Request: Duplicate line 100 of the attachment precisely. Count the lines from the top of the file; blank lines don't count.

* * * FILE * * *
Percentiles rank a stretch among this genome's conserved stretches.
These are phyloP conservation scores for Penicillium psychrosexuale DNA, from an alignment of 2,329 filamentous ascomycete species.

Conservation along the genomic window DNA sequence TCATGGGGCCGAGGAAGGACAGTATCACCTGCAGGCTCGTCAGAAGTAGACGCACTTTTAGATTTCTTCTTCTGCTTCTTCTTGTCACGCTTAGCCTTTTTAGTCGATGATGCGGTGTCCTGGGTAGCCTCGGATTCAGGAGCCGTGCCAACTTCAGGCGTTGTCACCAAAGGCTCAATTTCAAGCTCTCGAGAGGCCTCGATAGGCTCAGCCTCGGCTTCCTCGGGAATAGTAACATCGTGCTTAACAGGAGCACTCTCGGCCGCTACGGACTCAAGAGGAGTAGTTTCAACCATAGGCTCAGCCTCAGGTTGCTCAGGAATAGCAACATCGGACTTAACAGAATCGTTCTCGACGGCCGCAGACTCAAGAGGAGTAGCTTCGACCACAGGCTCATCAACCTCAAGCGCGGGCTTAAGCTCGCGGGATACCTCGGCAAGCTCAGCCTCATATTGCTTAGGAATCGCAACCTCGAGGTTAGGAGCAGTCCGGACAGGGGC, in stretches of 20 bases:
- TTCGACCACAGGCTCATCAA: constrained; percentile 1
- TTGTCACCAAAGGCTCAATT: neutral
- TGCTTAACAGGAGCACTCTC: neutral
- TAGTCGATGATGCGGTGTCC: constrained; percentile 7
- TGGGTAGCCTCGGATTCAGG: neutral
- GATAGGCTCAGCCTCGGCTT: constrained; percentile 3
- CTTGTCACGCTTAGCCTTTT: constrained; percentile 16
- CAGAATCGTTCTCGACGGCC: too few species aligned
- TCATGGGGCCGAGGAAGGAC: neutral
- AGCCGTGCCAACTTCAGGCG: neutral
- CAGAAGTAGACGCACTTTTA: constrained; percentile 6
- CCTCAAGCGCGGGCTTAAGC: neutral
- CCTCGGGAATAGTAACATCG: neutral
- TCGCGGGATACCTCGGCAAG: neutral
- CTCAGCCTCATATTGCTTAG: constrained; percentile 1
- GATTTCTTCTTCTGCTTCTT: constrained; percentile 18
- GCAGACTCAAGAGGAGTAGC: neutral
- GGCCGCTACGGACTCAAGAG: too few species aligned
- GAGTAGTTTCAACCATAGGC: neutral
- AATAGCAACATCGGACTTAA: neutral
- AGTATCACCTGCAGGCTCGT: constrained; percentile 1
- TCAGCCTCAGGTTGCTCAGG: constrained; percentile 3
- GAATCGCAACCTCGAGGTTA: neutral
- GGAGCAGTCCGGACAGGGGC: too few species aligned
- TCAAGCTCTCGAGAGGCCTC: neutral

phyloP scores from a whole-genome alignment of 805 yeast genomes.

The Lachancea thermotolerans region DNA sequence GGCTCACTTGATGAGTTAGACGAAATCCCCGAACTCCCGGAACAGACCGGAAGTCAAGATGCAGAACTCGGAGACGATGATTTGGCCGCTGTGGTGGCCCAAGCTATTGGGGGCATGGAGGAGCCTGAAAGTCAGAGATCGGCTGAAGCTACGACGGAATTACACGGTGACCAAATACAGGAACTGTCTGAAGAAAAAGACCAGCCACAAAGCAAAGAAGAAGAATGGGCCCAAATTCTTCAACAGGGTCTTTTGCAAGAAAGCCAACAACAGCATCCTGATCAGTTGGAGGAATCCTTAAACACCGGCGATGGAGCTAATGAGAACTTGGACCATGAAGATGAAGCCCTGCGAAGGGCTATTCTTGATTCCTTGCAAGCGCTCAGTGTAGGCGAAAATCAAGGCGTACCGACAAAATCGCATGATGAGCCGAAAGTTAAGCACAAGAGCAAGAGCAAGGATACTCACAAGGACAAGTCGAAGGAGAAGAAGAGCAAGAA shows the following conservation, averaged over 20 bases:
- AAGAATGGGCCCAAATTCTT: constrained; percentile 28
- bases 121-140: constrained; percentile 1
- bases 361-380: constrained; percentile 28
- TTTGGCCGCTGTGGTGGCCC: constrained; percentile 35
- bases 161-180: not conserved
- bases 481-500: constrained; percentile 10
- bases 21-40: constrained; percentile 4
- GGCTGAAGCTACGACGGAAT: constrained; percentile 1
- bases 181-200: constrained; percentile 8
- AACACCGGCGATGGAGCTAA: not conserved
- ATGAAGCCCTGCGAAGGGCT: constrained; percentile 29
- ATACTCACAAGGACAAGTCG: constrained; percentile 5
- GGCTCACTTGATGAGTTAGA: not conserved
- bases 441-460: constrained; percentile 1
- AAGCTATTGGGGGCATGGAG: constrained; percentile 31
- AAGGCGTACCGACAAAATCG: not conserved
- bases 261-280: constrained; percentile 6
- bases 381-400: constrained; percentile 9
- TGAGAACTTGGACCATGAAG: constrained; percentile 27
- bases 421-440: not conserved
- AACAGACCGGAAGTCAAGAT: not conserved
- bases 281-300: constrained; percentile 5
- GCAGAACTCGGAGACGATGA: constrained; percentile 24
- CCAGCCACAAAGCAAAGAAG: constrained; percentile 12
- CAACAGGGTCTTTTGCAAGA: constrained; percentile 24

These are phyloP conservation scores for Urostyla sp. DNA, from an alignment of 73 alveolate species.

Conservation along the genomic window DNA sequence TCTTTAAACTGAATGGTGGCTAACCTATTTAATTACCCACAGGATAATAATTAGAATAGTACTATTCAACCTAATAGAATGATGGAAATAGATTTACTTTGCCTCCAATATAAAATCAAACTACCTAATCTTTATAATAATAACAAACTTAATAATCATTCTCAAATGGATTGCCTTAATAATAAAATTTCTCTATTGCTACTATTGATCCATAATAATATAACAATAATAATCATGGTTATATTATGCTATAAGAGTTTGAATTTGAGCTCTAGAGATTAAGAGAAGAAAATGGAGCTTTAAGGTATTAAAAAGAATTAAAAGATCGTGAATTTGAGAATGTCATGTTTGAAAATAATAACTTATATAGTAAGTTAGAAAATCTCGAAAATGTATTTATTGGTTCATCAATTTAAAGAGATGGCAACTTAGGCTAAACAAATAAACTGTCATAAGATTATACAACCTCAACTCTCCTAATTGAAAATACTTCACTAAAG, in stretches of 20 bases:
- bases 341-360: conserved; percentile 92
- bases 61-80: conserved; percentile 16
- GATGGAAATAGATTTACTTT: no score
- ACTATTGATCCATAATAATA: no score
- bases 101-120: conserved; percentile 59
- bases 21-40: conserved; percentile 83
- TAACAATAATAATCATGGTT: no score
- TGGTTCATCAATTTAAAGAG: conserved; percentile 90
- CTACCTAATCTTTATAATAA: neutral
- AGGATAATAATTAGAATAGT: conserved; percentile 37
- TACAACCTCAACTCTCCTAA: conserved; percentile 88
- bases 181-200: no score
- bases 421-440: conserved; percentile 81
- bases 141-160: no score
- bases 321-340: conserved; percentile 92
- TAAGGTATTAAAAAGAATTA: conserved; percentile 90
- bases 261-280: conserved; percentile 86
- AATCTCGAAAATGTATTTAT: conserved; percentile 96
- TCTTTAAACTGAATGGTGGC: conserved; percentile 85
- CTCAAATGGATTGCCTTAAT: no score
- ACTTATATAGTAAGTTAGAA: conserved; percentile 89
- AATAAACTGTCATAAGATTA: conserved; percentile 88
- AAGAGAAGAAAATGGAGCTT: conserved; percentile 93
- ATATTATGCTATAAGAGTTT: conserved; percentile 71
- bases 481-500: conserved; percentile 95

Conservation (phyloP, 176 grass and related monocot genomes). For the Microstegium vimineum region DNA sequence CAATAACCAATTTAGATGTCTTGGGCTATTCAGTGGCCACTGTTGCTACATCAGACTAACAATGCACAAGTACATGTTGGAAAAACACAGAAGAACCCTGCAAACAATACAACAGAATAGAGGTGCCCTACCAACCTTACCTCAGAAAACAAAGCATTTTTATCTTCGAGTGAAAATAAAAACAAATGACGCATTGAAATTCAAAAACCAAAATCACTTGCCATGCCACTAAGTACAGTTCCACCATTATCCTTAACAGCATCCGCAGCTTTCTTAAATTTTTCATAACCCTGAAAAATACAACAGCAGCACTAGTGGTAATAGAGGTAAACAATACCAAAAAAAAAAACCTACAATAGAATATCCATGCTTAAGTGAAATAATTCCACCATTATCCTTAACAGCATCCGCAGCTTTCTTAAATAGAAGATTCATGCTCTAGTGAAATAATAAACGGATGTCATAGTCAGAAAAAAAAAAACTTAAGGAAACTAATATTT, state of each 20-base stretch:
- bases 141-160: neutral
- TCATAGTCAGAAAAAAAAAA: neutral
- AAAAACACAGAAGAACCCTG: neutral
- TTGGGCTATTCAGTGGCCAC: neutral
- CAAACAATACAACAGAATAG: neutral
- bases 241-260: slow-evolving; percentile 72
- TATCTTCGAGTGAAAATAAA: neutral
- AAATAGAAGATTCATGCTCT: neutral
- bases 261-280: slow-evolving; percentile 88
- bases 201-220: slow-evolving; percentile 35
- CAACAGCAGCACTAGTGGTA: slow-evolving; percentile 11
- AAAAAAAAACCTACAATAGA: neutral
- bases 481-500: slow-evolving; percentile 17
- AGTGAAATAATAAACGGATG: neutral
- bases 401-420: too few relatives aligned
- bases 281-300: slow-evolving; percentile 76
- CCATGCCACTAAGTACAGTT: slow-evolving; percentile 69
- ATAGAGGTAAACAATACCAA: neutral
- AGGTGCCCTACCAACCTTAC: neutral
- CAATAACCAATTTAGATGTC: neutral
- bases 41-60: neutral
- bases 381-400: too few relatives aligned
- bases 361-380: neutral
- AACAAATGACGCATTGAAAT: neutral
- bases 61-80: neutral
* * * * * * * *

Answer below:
- CCATGCCACTAAGTACAGTT: slow-evolving; percentile 69